A federal judge in the state of Alaska has voided permits for a ConocoPhillips' project on federal land located on the state’s North Slope, leaving the future of the programme in doubt.

The US operator discovered the Willow oil play in the north-east section of the National Petroleum Reserve-Alaska in 2017.

ConocoPhillips the following year said it believed between 400 million and 750 million barrels of oil equivalent were in the play, and that Willow could produce as much as 100,000 barrels per day of oil.

The US Bureau of Land Management (BLM) during the Trump administration approved permitting of the project. Meanwhile, the Biden administration, in spite of other moves to limit oil and gas-related activities on federal lands, defended issuing of the permits.

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The Center for Biological Diversity and other environmental groups filed suit against the project in November 2020, claiming the BLM failed to take into full account the damage the Willow project would have on regional wildlife and the environment.

In an 18 August decision, US District Court Judge Sharon Gleason threw out the permits - agreeing the bureau's analysis of the project was faulty.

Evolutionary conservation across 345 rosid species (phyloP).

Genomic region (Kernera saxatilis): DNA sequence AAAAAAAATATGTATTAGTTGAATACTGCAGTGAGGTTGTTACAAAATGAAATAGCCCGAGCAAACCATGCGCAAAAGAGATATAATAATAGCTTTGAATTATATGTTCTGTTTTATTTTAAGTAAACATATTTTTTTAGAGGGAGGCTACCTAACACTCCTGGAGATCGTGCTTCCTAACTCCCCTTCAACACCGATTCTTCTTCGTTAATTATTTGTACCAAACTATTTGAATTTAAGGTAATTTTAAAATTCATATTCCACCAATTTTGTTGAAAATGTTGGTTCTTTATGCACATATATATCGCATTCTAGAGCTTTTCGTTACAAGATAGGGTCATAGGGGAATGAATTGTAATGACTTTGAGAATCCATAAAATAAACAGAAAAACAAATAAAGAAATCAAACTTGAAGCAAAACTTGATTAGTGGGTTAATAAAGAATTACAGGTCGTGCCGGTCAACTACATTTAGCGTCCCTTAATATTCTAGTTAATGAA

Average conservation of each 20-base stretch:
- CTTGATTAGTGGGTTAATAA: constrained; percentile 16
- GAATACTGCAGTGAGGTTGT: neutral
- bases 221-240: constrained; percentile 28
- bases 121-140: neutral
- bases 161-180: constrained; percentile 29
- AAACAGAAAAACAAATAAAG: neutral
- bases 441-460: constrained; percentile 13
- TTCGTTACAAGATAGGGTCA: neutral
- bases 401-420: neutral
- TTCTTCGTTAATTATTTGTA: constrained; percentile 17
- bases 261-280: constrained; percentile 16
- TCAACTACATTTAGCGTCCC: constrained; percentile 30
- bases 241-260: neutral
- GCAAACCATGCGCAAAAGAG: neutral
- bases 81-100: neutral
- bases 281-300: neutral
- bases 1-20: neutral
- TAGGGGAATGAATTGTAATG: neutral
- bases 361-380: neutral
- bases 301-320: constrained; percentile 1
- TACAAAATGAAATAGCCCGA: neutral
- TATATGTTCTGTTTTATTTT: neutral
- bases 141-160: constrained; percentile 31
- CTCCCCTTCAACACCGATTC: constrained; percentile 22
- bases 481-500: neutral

“BLM’s exclusion of foreign greenhouse gas emissions in its alternatives analysis in the (environmental impact statement) was arbitrary and capricious,” said Gleason, who was appointed to the federal bench by former President Barack Obama.

“BLM acted contrary to law insofar as it developed its alternatives analysis based on the view that ConocoPhillips had the right to extract all possible oil and gas from its leases.”

The environmental groups, which brought the case, said the decision should be a message to the Biden administration that Arctic drilling is a mistake.

“This is a huge victory for our climate and polar bears,” said Kristen Monsell, a senior attorney for the Center for Biological Diversity.

“This project never should have been approved and it can’t be defended. If President Biden is serious about addressing the climate crisis, he has to reject any further attempts to move this project forward and prohibit all new oil and gas activity in the Arctic.”

ConocoPhillips indicated in a brief statement to Upstream that it has yet to make a decision on how to proceed in the wake of the decision.

“ConocoPhillips will review the decision and evaluate the options available regarding this project,” spokesman Dennis Nuss said.

Should the operator decide to appeal the decision, it will have one prominent backer: Alaska Governor Mike Dunleavy, who scorched Gleason’s ruling in a statement.

“Make no mistake, [the] ruling from a federal judge trying to shelve a major oil project on American soil does one thing – outsources production to dictatorships and terrorist organisations,” said Dunleavy, a Republican.

“This is a horrible decision. We are giving America over to our enemies piece by piece. The Willow project would power America with 160,000 barrels a day, provide thousands of family-supporting jobs and greatly benefit the people of Alaska.”